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The first cruise ship laden with passengers is just six weeks away from docking in Antigua. 

The ultra luxurious Seabourn Odyssey – which has 229 suites, a spa and mini golf course on board – arrives on July 20.

The date was revealed by General Manager of Antigua Cruise Port Dona Regis-Prosper who spoke with Observer on Tuesday about the progress of preparations for the cruise sector’s return.

She said port staff were working closely with tourism officials and others, from taxi drivers to private companies, “to ensure that we are ready”. 

The Seabourn Odyssey has capacity for 450 passengers but Regis-Prosper said it would not be full.

“Ships are sailing with less than 50 percent capacity to ensure rooms are available to isolate passengers in the event of an outbreak,” she explained.

After its initial visit, the plush vessel will return again within a fortnight and continue on a twice-monthly basis thereafter, she said. 

The second ship due into St John’s is the Crystal Symphony, which can carry up to 960 passengers, in early August.

“We wanted to start slow, rather than rushing in, to give us the opportunity to review protocols and adjust accordingly,” Regis-Prosper explained.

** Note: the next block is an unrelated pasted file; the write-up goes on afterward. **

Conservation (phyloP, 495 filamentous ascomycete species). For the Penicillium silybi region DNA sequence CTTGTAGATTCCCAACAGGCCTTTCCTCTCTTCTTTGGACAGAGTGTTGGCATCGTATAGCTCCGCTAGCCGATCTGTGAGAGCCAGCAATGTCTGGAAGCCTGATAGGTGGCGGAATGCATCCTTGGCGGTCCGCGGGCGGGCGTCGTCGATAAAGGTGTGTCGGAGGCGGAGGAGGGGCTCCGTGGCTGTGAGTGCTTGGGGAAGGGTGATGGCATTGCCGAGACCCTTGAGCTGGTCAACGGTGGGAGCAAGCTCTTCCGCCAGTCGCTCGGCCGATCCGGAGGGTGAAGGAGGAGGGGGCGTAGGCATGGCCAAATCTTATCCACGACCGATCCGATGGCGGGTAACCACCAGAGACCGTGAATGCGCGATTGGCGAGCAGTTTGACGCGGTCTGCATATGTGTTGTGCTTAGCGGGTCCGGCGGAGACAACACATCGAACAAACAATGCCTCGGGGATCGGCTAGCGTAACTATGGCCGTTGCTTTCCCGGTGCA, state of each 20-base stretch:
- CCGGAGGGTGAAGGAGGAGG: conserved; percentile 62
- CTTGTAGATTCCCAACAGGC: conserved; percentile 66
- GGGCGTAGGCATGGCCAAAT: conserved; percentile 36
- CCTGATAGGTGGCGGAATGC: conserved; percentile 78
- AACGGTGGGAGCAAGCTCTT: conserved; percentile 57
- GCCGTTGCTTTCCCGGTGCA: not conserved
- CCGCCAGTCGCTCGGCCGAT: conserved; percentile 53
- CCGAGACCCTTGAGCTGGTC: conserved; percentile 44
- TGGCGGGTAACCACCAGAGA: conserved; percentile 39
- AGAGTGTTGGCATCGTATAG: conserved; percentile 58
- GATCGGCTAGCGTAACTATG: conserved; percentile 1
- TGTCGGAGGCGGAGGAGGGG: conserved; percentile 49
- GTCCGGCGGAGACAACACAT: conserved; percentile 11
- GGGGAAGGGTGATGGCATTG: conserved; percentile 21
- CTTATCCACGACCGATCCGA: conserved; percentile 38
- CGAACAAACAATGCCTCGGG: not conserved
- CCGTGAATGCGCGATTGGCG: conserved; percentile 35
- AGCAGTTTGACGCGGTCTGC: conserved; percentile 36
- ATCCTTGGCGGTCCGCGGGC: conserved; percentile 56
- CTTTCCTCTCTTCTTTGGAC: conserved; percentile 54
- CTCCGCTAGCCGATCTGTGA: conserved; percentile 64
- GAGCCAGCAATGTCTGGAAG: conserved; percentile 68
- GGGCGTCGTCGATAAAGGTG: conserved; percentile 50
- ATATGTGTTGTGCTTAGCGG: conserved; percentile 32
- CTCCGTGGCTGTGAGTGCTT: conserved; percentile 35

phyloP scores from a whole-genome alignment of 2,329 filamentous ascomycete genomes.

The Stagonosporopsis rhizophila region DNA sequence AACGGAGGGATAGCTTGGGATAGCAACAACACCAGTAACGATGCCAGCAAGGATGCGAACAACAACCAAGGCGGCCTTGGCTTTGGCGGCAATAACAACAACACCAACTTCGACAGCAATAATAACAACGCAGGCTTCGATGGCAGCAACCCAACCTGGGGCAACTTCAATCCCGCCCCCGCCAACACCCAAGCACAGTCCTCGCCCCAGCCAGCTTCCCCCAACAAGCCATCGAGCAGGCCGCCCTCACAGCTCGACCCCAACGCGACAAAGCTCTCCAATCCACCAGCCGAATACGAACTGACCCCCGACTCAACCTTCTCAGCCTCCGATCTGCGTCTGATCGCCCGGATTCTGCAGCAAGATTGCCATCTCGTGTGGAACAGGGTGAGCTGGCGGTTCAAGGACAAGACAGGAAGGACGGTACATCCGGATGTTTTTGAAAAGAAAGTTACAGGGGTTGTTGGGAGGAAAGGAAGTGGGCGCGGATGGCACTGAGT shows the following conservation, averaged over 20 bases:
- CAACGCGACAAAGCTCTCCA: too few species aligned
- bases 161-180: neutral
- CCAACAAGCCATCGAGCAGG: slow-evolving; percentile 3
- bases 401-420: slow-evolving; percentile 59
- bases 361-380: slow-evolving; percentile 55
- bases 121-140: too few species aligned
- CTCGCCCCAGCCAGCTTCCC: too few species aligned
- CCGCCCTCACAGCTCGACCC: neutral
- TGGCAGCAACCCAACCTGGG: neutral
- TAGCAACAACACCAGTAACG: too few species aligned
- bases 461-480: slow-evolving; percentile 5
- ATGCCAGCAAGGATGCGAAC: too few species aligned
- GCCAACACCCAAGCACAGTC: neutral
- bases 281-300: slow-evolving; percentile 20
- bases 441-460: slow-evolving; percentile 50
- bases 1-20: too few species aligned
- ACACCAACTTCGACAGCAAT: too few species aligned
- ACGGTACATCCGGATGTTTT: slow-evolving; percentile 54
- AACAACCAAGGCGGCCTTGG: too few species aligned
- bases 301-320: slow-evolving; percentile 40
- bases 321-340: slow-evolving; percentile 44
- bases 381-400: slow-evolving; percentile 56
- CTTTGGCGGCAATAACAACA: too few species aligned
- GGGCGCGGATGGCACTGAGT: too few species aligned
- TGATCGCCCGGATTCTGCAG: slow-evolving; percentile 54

“We will then be ramping up for September. We are still hoping for the best going forward, but the situation is very dynamic.”

She continued, “Watching our other sister ports receive ships gives us the opportunity to learn from them and their experiences,” Regis-Prosper said, referring to the successful berth of the first commercial cruise in the region which arrived into Barbados on Monday. 

Celebrity Millennium of Celebrity Cruises became the first such vessel to make an official call in this hemisphere since the start of the Covid-19 pandemic. Officials in Barbados, who received the vessel from St Maarten, said the visit was a triumph.

Regis-Prosper mentioned that this occasion was good news for Antigua and Barbuda and the entire region.

“It is certainly good news. It signals something positive for the industry and for the region because tourism is not about one destination but is about multiple destinations. So, if the Caribbean can establish itself as a safe place to cruise then that is certainly great news for Antigua,” she stated. 

She believes there are many lessons the country can learn from regional neighbours on successful cruise sector reopening. 

“Up to yesterday [Monday], we were on a regional call with our colleagues in Barbados just to find out what their experiences were and, you know, it was really good to speak with them and understand and be able to touch it and feel it through their eyes. 

“They were quite willing to share information with us as to how they went about creating the bubble and ensuring that the bubble is maintained and some of the protocols on board. 

“It gave us the reassurance that cruising, while it’s different, the restart is starting as safe as possible so we continue to monitor. It’s still early days,” she added. 

Cruise passengers were allowed to disembark the vessel in Barbados and engage in ‘bubble tours’ and other tourist focused activities.